EU ambassadors were to hold talks in Brussels Thursday to agree a common stance on allegations of US spying on European premises and embassies that have sparked outrage across the bloc.

The claims have threatened to derail long-awaited EU-US talks about a massive free trade deal, expected to boost both sides' economies by billions of dollars.

The row widened on Wednesday after Bolivia lashed out at France, Italy, Portugal and Spain for temporarily denying President Evo Morales's plane overflight rights over suspicions that intelligence leaker Edward Snowden was travelling with him.

Morales's plane, returning home from a trip to Moscow, was forced to make an unscheduled stopover in Vienna, where airport police searched the aircraft and confirmed that the fugitive American was not on board.

Morales had earlier said his country would consider giving political asylum to Snowden, who has been holed up in a Moscow airport.

France has already expressed its regret for its role in the incident, but in the Bolivian capital La Paz on Wednesday protesters were burning the French flag in the streets.

European countries have responded with alarm to revelations attributed to Snowden, a former contractor with the National Security Agency (NSA), that the US was systematically seizing vast amounts of Internet and telephone data around the world.

Reports in the Guardian and Der Spiegel in recent days have detailed widespread covert surveillance by the NSA of EU offices, including diplomatic missions in Washington and at the United Nations in New York, as well as at the 28-member bloc's Brussels headquarters.

The allegations threatened to hurt free trade talks with Washington, although Berlin and Paris struck a note of discord on Wednesday over the issue.

France pushed for the European Union to delay negotiations, while Germany said they should go ahead as planned.

EU Commission president Jose Manuel Barroso eventually announced a compromise: the trade talks would open but run in tandem with working groups tasked with probing the extent of US spying,

Seeking to limit the fallout from the spying scandal, US President Barack Obama spoke with German Chancellor Angela Merkel on Wednesday to address mounting European concerns.

"The president assured the chancellor that the United States takes seriously the concerns of our European allies and partners," according to a readout of the call.

The White House said they agreed to a "high-level meeting" between US and German security officials in the coming days to address intelligence matters, and that a US-EU dialogue on intelligence collection and data protection would begin as early as July 8.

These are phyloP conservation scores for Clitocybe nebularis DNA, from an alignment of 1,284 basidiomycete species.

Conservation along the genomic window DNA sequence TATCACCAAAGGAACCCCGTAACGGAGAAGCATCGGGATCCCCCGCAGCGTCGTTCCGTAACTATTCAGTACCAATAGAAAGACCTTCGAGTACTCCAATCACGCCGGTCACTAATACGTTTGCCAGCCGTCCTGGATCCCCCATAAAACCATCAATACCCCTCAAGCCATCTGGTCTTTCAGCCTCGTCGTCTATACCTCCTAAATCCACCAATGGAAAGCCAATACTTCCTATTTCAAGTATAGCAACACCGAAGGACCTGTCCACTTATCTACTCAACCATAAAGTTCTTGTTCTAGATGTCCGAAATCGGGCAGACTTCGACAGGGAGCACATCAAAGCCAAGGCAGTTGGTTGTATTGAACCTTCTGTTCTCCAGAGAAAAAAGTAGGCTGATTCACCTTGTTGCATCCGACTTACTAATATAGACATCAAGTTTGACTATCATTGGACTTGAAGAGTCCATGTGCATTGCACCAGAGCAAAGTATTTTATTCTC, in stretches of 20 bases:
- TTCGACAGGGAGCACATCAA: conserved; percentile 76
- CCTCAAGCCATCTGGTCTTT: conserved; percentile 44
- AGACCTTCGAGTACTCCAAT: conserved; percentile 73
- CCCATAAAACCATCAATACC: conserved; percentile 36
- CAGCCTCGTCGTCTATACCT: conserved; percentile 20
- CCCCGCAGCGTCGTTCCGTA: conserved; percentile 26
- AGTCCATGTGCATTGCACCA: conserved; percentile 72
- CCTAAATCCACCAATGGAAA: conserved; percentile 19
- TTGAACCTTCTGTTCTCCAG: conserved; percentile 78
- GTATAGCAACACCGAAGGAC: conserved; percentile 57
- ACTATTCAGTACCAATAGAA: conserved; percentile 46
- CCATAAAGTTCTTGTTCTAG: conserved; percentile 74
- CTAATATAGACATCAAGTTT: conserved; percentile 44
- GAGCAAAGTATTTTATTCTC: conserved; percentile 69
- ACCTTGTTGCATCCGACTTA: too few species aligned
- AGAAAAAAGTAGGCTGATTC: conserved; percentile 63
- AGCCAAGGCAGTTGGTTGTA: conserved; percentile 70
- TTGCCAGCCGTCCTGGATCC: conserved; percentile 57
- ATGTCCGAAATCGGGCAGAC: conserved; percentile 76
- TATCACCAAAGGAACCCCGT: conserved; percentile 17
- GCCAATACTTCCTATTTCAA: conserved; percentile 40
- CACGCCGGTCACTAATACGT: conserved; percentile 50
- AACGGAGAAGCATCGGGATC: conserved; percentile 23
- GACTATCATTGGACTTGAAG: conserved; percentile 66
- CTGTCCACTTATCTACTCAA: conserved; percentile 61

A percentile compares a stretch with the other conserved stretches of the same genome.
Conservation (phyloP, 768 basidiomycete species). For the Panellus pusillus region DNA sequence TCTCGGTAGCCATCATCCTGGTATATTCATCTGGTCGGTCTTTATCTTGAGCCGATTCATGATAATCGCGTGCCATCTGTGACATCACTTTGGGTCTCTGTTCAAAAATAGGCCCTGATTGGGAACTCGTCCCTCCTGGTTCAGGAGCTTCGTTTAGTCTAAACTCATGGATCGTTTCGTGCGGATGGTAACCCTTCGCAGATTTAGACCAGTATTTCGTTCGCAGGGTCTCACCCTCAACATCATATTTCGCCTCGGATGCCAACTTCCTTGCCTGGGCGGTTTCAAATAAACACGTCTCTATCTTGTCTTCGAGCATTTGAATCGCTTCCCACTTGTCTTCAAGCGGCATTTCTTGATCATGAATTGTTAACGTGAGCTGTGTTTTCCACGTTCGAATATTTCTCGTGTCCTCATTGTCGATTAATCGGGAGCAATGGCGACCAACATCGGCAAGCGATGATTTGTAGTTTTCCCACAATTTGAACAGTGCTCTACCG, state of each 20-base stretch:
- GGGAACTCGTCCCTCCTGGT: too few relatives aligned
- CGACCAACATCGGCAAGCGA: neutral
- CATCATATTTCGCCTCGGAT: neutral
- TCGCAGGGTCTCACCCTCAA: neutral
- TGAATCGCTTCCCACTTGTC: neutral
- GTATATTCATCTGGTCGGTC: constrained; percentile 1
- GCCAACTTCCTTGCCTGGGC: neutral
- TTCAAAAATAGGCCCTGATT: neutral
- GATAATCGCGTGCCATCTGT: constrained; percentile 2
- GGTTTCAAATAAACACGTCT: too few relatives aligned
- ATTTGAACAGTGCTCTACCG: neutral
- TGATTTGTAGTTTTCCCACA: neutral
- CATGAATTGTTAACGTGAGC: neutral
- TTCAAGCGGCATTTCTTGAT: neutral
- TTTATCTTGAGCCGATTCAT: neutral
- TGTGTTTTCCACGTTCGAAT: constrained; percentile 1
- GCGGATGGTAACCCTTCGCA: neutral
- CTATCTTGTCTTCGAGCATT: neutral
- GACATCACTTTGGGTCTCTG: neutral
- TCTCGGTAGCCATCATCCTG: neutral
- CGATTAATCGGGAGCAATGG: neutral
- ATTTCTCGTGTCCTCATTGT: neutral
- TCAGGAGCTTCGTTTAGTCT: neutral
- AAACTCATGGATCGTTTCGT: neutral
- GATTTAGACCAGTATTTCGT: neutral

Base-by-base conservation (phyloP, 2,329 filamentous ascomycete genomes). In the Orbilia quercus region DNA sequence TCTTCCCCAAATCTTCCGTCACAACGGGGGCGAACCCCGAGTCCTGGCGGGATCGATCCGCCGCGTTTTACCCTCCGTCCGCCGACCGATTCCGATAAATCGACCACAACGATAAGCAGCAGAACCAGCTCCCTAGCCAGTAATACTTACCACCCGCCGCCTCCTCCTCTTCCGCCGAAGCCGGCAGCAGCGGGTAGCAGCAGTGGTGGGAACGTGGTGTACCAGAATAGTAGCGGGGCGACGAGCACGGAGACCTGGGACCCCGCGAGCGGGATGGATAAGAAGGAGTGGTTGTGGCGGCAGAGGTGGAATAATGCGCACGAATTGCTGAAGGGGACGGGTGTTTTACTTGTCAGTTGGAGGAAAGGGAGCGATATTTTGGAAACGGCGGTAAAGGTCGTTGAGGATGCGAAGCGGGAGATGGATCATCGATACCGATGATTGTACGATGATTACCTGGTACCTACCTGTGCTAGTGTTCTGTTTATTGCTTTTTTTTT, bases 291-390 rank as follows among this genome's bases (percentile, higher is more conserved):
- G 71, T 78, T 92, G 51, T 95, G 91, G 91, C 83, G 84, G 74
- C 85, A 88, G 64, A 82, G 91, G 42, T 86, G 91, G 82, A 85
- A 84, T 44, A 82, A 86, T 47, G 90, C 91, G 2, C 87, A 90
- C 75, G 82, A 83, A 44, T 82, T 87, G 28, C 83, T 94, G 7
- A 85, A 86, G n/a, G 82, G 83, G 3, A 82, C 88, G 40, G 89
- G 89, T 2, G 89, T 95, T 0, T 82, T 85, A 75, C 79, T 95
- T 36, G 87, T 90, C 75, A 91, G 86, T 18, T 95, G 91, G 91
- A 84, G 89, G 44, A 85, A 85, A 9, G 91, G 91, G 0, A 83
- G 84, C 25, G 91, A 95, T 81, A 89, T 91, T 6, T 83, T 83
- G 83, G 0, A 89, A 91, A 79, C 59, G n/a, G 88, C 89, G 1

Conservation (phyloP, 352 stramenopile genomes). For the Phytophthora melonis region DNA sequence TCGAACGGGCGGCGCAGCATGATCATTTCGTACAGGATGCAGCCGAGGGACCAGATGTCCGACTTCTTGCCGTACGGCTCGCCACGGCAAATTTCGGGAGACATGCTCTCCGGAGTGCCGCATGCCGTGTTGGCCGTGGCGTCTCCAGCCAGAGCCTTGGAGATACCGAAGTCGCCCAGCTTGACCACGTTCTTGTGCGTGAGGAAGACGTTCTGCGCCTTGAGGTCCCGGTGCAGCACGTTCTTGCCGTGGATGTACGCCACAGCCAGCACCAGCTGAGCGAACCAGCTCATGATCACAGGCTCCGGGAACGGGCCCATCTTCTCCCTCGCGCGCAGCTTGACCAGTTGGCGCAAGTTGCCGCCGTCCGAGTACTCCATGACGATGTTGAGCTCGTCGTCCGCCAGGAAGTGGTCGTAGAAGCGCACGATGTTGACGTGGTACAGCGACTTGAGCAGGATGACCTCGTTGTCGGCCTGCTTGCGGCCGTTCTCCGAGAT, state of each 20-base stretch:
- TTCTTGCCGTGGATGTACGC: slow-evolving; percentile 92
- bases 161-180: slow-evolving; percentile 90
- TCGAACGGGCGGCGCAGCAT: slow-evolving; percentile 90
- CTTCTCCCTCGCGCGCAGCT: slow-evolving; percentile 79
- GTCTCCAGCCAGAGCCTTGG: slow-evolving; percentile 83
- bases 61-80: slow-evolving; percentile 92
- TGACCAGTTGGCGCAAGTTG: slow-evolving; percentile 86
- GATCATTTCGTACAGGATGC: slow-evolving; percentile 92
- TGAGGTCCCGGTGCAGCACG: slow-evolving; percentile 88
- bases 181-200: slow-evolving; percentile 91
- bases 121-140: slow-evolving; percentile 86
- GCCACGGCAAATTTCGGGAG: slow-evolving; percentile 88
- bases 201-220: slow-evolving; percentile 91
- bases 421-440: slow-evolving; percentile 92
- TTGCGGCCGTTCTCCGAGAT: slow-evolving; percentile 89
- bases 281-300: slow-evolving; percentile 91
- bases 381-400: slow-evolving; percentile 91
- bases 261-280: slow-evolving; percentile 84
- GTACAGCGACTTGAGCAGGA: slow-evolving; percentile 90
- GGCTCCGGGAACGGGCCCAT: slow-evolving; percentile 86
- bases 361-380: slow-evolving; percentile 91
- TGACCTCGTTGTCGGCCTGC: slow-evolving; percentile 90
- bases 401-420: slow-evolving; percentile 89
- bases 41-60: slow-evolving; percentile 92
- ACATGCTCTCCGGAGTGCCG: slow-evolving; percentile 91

The EU says establishing a Free Trade Agreement would add about 119 billion euros annually to the EU economy, and 95 billion euros for the United States.

Trade in goods between the United States and the EU last year was worth some 500 billion euros ($670 billion), with another 280 billion euros in services and trillions in investment flows.

Snowden, meanwhile, appeared to be still stranded in a Moscow airport transit zone, waiting for a country to give him safe haven.

The 30-year-old computer specialist arrived there from Hong Kong on June 23 in a bid to escape US efforts to have him extradited on espionage charges.

He has filed asylum requests with 21 countries this week.

French Interior Minister Manuel Valls said Thursday that he was opposed to granting Snowden asylum.

Valls told BMFTV that France had not received a request for asylum from Snowden. He said such a request would be studied but that he personally opposed it -- the first time a French government official has explicitly rejected the idea of granting Snowden asylum.

"This request, if it is made, poses a number of legal problems. As far as I'm concerned, I'm not in favour," Valls said, noting: "The United States is a democratic country, with an independent judicial system."

Arriving in La Paz, Morales wasted no time in denouncing the European nations that had forced his stopover in Vienna, which he likened to a "13-hour kidnapping".

"Some countries of Europe have to free themselves from the US empire," Morales told a cheering crowd at the airport.

Bolivia's regional allies Venezuela, Ecuador, Uruguay, Cuba and Argentina all voiced anger over the jet diversion and several leaders are planning to meet in Bolivia Thursday to discuss the incident, the government in La Paz said.